Printing the Scenery on Something that Was Once a Part of the Scenery
Category : STUDENT
By IWASAKI HIROMASA (Japan)
I created a new type of landscape photography with “the land’s memory” as a theme by printing onto the body of insects photographs of the landscape that they used to live on. Darkroom (silver halide) printing was successfully done by photographs which are not tied to one media for printing (inkjet). While photographs were already independent of the media, the search for a new way to present them led to the current era of digital displays, altogether foregoing the physical aspect of photography. This artwork is also meant as an antithesis to this era.
When people look at a landscape picture printed on paper, they mainly focus on the image. They do not pay attention to the paper itself. This is because the landscape and the paper are developed independently of each other, and the paper does not influence the landscape. While the image and the paper possess different memories, when people look at landscape photography, they mainly partake of the land’s memories. Therefore, I thought, if the media upon which the image is printed was itself related to the land, would that not make the memories which the viewer perceives even stronger? Insects, the medium I chose, have spent a long time reproducing in that particular land, gaining unique habits and shapes forged by that land’s specific climate. The landscape is formed by a variety of trees and mountains which, much in the same way, are also shaped by the climate. This made me realize that these two elements share the same memories.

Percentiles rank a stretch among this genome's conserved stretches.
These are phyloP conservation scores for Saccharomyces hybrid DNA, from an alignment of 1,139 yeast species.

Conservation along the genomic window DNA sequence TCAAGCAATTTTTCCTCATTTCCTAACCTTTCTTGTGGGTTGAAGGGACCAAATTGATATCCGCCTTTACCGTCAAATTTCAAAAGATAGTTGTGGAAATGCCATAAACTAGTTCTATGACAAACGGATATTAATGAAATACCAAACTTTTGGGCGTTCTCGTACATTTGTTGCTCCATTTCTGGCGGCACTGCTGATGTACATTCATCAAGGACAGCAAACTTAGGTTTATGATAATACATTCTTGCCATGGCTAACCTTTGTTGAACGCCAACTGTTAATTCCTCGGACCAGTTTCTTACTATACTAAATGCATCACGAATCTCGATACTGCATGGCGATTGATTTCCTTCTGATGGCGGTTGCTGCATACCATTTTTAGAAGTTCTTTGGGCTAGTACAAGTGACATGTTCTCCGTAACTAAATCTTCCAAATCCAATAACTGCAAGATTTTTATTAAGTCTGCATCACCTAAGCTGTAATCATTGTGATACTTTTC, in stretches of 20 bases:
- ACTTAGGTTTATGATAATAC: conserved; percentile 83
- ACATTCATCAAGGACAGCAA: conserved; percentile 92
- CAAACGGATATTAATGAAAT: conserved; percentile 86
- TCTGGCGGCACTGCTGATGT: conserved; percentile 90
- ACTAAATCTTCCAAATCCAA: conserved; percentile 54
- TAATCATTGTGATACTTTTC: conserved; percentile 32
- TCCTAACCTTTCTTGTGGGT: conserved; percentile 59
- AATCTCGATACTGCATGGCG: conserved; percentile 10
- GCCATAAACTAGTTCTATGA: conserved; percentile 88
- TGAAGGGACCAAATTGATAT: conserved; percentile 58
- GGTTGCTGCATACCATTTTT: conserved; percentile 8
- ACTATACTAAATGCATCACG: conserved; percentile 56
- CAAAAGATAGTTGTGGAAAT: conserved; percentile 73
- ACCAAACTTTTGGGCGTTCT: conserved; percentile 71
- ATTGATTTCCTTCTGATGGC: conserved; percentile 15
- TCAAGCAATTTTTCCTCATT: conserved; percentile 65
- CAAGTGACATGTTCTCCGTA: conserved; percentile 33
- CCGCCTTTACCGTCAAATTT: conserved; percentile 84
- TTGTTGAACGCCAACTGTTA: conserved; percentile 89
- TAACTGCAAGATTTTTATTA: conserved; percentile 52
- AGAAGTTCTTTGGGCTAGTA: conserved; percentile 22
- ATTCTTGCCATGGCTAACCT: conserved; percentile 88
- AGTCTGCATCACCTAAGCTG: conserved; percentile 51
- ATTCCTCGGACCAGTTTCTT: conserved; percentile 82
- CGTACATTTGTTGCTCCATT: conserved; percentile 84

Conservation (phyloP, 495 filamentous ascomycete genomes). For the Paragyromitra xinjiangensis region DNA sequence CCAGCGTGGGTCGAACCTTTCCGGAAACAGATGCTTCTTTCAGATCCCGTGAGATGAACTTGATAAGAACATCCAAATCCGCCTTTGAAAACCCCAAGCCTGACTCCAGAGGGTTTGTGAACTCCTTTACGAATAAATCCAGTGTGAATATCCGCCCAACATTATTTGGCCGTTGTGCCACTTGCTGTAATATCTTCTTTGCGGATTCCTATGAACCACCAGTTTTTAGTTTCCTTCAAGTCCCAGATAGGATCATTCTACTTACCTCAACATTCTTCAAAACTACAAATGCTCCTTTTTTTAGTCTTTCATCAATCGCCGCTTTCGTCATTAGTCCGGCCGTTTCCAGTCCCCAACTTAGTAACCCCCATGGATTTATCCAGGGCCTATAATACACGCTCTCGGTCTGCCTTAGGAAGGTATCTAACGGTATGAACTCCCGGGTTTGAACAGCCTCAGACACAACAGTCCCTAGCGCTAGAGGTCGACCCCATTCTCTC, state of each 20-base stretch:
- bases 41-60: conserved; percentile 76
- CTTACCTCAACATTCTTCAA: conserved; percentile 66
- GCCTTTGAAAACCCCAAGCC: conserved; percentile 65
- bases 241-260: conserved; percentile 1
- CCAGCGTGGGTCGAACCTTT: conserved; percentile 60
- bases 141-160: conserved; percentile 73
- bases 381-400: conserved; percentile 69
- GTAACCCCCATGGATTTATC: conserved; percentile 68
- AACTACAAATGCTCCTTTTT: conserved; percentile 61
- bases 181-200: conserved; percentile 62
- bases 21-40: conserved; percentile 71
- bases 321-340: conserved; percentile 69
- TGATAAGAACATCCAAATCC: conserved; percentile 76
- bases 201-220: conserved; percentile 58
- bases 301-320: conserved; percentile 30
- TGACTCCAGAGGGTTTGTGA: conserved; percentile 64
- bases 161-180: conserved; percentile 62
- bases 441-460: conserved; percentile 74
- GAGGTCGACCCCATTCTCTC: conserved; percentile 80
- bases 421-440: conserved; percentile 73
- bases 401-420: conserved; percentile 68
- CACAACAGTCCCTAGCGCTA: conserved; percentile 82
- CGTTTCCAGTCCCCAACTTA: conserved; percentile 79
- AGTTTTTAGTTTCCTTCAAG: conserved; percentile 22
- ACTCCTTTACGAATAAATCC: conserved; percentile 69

I collected insects and shot pictures of the landscape that they were collected in. I mounted the insects and made adjustments to the landscape pictures with Photoshop. I temporarily removed the wings from the insects and using a UV printer, I used the wings as the media to print the pictures of the land that the insects were born and raised in.
Insect Specimen, Specimen Box, UV Printing.
250 x 200 x 70 mm, 300g.
Professor at KYOTO Design Lab
Kyoto Institute of Technology
The clunky title of the project aside, the beautiful simplicity of the idea belies the technical artistry and the human skills based on the hand and eye working in combination with simple tools that were necessary to realise this project. How else could one reunite these moths with their lost habitats? We sincerely congratulate the maker for his ambition to take the frailest and most challenging subject to make a statement about our relationship with the planet and all the landscapes we have lost.